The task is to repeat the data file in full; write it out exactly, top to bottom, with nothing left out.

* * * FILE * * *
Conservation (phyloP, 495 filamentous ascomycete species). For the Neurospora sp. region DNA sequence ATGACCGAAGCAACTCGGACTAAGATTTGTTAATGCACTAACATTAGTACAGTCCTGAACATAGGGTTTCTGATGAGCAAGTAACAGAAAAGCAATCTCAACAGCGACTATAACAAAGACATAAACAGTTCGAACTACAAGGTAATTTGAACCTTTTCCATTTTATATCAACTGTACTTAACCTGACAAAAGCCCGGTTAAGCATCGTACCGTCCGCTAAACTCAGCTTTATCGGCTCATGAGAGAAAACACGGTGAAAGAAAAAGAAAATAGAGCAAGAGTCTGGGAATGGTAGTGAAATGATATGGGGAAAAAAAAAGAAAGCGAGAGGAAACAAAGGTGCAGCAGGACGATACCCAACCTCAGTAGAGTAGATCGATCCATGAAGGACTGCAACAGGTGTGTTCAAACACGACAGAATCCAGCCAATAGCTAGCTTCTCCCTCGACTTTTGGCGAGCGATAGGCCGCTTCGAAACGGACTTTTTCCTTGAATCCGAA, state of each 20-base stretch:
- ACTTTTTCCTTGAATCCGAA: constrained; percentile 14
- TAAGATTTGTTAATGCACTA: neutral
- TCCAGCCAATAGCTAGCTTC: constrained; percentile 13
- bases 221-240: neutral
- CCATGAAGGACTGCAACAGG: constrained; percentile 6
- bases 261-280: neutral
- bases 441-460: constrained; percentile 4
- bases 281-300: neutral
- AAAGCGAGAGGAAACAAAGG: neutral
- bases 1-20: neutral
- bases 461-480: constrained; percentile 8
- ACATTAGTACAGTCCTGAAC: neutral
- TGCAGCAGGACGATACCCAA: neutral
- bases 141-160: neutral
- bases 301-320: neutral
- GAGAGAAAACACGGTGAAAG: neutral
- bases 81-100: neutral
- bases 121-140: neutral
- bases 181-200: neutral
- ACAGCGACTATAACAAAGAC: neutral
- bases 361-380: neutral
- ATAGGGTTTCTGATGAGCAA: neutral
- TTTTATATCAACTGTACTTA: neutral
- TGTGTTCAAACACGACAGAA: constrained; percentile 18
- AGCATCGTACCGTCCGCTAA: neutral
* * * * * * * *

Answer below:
Conservation (phyloP, 495 filamentous ascomycete species). For the Neurospora sp. region DNA sequence ATGACCGAAGCAACTCGGACTAAGATTTGTTAATGCACTAACATTAGTACAGTCCTGAACATAGGGTTTCTGATGAGCAAGTAACAGAAAAGCAATCTCAACAGCGACTATAACAAAGACATAAACAGTTCGAACTACAAGGTAATTTGAACCTTTTCCATTTTATATCAACTGTACTTAACCTGACAAAAGCCCGGTTAAGCATCGTACCGTCCGCTAAACTCAGCTTTATCGGCTCATGAGAGAAAACACGGTGAAAGAAAAAGAAAATAGAGCAAGAGTCTGGGAATGGTAGTGAAATGATATGGGGAAAAAAAAAGAAAGCGAGAGGAAACAAAGGTGCAGCAGGACGATACCCAACCTCAGTAGAGTAGATCGATCCATGAAGGACTGCAACAGGTGTGTTCAAACACGACAGAATCCAGCCAATAGCTAGCTTCTCCCTCGACTTTTGGCGAGCGATAGGCCGCTTCGAAACGGACTTTTTCCTTGAATCCGAA, state of each 20-base stretch:
- ACTTTTTCCTTGAATCCGAA: constrained; percentile 14
- TAAGATTTGTTAATGCACTA: neutral
- TCCAGCCAATAGCTAGCTTC: constrained; percentile 13
- bases 221-240: neutral
- CCATGAAGGACTGCAACAGG: constrained; percentile 6
- bases 261-280: neutral
- bases 441-460: constrained; percentile 4
- bases 281-300: neutral
- AAAGCGAGAGGAAACAAAGG: neutral
- bases 1-20: neutral
- bases 461-480: constrained; percentile 8
- ACATTAGTACAGTCCTGAAC: neutral
- TGCAGCAGGACGATACCCAA: neutral
- bases 141-160: neutral
- bases 301-320: neutral
- GAGAGAAAACACGGTGAAAG: neutral
- bases 81-100: neutral
- bases 121-140: neutral
- bases 181-200: neutral
- ACAGCGACTATAACAAAGAC: neutral
- bases 361-380: neutral
- ATAGGGTTTCTGATGAGCAA: neutral
- TTTTATATCAACTGTACTTA: neutral
- TGTGTTCAAACACGACAGAA: constrained; percentile 18
- AGCATCGTACCGTCCGCTAA: neutral